“I talk to him just as much as I ever did,” he told me. “On his deathbed, Pat said to me, ‘We’ve had great conversations,’ and we’re still having them, all the time.” The final chapter of Our Lifelong Friendship records one of those conversations across the veil, with Pat dispensing “heavenly wisdom” so tender, truthful, and hilarious that I found myself laughing through tears for the thousandth time. It’s that kind of book.
I should admit that I read it out of order, in bits and pieces – because “I knew the story already” and was too busy for reading, remember? – but each time I started a bit or a piece, I was helplessly compelled to follow that narrative thread to its end. By the time I’d finished all those glorious threads, I was forced to conclude that, yes, the world really does need another book about Pat Conroy.
I’m awfully glad Bernie Schein wrote this one.
The public is invited to a book launch for Pat Conroy: Our Lifelong Friendship at The Anchorage 1770 on Tuesday, September 10 from 7-8:30 pm. Bernie Schein will sign books on Saturday, September 14 from 10am-noon at the Beaufort Bookstore (843-525-1066), and from 2-5pm at McIntosh Book Shoppe (843-524-1119). Books may be pre-ordered (signed and personalized) from either store and picked up any time after September 3.
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Pat Conroy’s bromance: Beaufort friend Bernie Schein says it wasn’t always easy
September 13, 2019 04:45 AM
By David Lauderdale
Bromance isn’t easy.
Especially if the “bro” is Pat Conroy.
But Bernie Schein of Beaufort, Conroy’s best friend since their days shooting hoops together at Beaufort High School in the early 1960s, says today, “No pain, no gain.”
It was the “pain” part of Schein’s book released this week about Conroy that surprised me. I expected to read only about the good times.
“Pat Conroy: Our Lifelong Friendship” does indeed tell how an instant bond formed between the smart-aleck son of Morris and Sadie Schein and the newcomer to town, another military dependent whose dad, a U.S. Marine Corps fighter pilot, seemed heroic.
Everybody knew Bernie’s dad. He ran Schein’s Grocery at the corner of Bladen and Prince streets. His mother was the concert pianist. And many could remember the murder of Bernie’s grandfather, a Russian immigrant who was a peddler before opening a country store near today’s Marine Corps Air Station Beaufort.
No one knew about the Conroys, though.
Schein quickly learned that he scored more points when Conroy was the point guard.
And he learned from Conroy to appreciate the beauty of Beaufort, which was there for all to see, but had always blended in like a corner table to Schein. Kids, he said, rode their bikes by the breathless view of the Beaufort River to sit on the curb outside Luther’s and read Batman comic books.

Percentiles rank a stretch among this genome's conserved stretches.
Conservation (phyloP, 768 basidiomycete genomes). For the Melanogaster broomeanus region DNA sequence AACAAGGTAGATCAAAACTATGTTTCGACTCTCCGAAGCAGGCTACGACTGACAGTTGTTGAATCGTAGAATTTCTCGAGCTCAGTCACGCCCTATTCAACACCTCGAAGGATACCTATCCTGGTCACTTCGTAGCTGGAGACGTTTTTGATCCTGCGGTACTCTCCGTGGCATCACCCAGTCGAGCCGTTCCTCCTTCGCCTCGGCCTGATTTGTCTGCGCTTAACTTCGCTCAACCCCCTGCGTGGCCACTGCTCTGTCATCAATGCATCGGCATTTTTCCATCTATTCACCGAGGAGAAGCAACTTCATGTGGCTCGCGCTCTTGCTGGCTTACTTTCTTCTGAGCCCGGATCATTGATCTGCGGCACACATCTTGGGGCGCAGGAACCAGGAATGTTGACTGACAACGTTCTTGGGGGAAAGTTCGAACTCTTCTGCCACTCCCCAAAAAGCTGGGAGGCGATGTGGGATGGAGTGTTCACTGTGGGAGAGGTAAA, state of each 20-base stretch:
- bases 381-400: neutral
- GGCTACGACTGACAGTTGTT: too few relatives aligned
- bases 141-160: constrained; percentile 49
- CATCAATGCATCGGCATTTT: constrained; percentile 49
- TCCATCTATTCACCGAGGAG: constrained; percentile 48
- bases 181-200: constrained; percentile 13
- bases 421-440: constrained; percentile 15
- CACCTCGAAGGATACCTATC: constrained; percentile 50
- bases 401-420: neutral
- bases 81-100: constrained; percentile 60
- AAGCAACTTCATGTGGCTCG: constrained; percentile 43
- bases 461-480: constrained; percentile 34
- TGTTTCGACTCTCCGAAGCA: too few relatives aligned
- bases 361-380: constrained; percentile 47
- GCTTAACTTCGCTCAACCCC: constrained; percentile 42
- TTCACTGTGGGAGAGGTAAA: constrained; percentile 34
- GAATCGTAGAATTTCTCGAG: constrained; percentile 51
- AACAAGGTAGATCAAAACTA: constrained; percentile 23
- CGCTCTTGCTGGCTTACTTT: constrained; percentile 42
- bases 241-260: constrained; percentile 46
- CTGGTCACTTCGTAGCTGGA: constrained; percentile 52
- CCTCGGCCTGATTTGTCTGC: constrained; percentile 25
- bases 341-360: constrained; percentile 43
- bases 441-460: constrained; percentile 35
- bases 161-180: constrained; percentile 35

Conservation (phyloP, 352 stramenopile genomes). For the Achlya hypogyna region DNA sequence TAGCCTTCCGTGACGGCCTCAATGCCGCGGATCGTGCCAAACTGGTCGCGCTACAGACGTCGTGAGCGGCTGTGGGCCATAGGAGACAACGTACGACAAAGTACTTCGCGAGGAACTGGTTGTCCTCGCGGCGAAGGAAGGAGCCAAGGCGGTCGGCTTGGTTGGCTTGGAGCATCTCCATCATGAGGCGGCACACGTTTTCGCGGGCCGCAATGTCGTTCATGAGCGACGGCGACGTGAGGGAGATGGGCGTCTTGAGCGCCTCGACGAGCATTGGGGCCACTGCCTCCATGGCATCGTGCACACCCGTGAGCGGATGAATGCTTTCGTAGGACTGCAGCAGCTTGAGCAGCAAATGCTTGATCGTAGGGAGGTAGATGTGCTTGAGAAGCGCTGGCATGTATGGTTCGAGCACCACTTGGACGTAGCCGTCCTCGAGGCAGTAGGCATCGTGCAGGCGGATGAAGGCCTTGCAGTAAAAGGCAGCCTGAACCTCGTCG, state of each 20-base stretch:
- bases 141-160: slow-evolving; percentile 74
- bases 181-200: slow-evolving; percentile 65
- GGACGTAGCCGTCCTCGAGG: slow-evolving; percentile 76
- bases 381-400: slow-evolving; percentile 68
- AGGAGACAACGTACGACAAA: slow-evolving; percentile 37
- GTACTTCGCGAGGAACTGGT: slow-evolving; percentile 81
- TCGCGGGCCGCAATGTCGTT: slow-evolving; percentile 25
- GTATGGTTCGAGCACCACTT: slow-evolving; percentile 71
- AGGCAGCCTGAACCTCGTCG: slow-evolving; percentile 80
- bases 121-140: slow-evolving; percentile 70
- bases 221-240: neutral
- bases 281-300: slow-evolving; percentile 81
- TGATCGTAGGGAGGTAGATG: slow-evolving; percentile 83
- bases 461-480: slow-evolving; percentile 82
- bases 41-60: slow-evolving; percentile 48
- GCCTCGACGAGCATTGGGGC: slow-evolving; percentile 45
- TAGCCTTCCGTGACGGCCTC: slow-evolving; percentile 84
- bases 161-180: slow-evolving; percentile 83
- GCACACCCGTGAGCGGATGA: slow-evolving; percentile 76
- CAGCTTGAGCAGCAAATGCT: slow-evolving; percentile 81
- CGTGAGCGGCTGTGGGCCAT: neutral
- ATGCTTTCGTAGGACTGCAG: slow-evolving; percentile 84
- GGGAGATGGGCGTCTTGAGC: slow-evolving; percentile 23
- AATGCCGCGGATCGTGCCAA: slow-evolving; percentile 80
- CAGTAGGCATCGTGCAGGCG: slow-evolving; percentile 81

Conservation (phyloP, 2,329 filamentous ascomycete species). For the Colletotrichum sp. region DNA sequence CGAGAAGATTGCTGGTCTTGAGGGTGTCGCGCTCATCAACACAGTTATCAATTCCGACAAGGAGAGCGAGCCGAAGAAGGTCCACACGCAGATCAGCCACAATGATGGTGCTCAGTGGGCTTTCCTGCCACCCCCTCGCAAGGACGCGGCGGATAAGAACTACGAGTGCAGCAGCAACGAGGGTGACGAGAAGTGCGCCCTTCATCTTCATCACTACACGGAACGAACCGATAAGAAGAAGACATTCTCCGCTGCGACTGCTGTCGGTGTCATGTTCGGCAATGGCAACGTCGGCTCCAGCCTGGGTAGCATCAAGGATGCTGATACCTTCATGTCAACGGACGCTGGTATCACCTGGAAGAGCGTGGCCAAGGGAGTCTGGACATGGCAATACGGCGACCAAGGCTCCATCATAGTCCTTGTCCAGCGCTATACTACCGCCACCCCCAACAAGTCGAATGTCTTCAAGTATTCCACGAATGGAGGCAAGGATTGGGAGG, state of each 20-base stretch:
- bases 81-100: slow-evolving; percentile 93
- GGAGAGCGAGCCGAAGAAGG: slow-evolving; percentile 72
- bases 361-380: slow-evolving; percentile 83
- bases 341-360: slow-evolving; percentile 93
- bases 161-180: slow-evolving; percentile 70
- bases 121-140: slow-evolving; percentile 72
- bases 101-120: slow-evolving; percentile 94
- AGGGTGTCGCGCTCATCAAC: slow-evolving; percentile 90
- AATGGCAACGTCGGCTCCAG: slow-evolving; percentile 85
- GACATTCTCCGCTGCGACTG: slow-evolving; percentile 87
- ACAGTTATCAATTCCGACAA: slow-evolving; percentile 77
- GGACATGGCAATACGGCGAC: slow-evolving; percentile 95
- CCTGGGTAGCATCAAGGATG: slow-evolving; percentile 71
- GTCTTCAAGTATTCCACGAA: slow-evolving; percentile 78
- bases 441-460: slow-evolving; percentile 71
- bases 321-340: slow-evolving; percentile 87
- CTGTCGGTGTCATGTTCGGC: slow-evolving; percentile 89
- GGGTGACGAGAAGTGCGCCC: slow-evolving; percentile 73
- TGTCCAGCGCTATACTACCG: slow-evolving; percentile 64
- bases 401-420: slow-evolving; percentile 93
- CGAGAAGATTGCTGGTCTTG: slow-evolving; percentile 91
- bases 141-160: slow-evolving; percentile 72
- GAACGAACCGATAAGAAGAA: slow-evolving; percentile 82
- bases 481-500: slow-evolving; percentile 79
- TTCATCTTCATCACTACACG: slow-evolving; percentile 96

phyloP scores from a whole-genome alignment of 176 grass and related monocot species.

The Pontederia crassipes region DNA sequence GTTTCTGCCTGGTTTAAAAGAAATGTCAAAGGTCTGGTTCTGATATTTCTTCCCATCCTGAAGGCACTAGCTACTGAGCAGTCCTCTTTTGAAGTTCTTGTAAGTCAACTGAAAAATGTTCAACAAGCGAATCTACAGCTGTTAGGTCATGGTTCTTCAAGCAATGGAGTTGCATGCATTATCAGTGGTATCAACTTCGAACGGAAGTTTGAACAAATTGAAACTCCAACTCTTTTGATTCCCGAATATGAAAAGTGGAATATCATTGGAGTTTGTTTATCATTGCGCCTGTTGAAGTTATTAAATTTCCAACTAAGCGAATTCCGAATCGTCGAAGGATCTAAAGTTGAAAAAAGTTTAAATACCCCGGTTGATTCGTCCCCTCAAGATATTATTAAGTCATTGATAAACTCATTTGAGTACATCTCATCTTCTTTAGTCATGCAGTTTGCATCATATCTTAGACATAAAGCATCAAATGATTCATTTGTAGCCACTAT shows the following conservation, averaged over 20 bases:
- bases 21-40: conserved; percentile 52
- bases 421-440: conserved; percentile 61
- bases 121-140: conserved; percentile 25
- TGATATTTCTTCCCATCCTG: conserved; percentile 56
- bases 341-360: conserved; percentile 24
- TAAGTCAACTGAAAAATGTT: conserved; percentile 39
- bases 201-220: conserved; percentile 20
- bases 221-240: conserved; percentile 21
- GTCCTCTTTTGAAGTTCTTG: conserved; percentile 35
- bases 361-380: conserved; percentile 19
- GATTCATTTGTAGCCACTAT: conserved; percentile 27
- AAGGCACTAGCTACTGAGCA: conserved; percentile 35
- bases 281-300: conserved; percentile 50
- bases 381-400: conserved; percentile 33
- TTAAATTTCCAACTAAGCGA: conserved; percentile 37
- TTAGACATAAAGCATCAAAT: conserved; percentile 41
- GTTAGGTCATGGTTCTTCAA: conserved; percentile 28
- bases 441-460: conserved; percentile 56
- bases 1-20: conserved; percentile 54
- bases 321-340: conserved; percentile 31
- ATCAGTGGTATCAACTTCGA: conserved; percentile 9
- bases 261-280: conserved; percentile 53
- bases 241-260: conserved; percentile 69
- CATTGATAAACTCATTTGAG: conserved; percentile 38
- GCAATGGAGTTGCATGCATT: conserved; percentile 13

Young Conroy said, “Look at it!”
The egrets, blue herons, osprey, sunlight shimmering off the water, a lonely-looking barge, a dashing sailboat, colorful flowers on the riverbank.
The eye-opening would continue until Conroy’s death on March 4, 2016 at age 70.
“It wasn’t just that he opened my eyes to horror, he opened them to beauty,” Schein said Wednesday at his home near Battery Creek. “He opened them to redemption. Everything in his life was about redemption, including our relationship.”
That’s the part of the book I did not expect.
The “bromance” — so obvious since Schein retired from teaching in an Atlanta private school and came home to Beaufort about 15 years ago — was not all about beauty. It got ugly.
Schein writes about a 15-year separation when the two best friends never spoke. He tells why it happened, and how it was resolved.
But he says he didn’t write the book to tell the world more about Conroy, the best-selling author of “The Great Santini” and “The Prince of Tides,” the writer who outed domestic abuse, the second-rate education system for Lowcountry African Americans, and hazing at The Citadel. He also told the world about the Lowcountry’s beauty.
“He was the biggest truth-teller I’ve ever seen in my life,” Schein said. “By far.”
But Schein also says Conroy “lied for a living” as a fiction writer. He was a warrior you dared not cross. He drank way too much. He was demanding. He could be a pain in the rear end, and he knew it.
“I wrote (the book) because, after he passed away, I will tell you, I was broken,” Schein said. He was still literally talking with his old friend, until his daughter, Maggie, finally told him he needed to start writing.
The result is an inside look at a person who became famous. Painfully famous.
But to me, it’s a look at something rarer than fame: a close friendship.
“If you are talking about an intimate relationship, it’s going to be fantastic, you’ll never experience such depth and joy and understanding,” Schein said. “It’s also going to be far from easy, and you’re going to hate his … guts and he’s going to hate yours. And if you can’t get mad and express it, you can say goodbye to it. That was Pat’s weakness.”
Schein dissects their relationship like a therapist.
“Pat could not express his anger, directly,” he said. “He could only do it from a distance, and he could do it to humanity in general, but to a personal friend, no. He just couldn’t do it. He was afraid of Santini exploding. He was afraid of becoming like his father, ‘The Great Santini.’
“This is the rage that was repressed. He was afraid that it would come out. The rage, the violence. And then by suppressing it, it was a lot worse.
“So, if you want to tame the beast inside you, you’ve got to embrace it. You have got to embrace it.
“That’s why he medicated himself. That’s why he left people. He left me because he couldn’t tell me he was (mad). He felt like I had betrayed him.”
Schein said their relationship was restored after they returned separately to Beaufort. They enjoyed hours of conversation, jabbing and teasing — for years.
“I’m not giving anybody advice on how to make a friend, or if this is good or bad, or if this is the way to do it,” Schein said. “But when you say, what’s the moral, that’s the moral. It’s love. It’s love. You’ve got to earn it. You have to stick with it. No pain, no gain.”
Book signings Saturday:
Beaufort Bookstore, 2127 Boundary St., 10 a.m. to noon Saturday, Sept. 14.
McIntosh Book Shoppe, 917 Bay St., 2 p.m. to 5 p.m. Saturday, Sept. 14.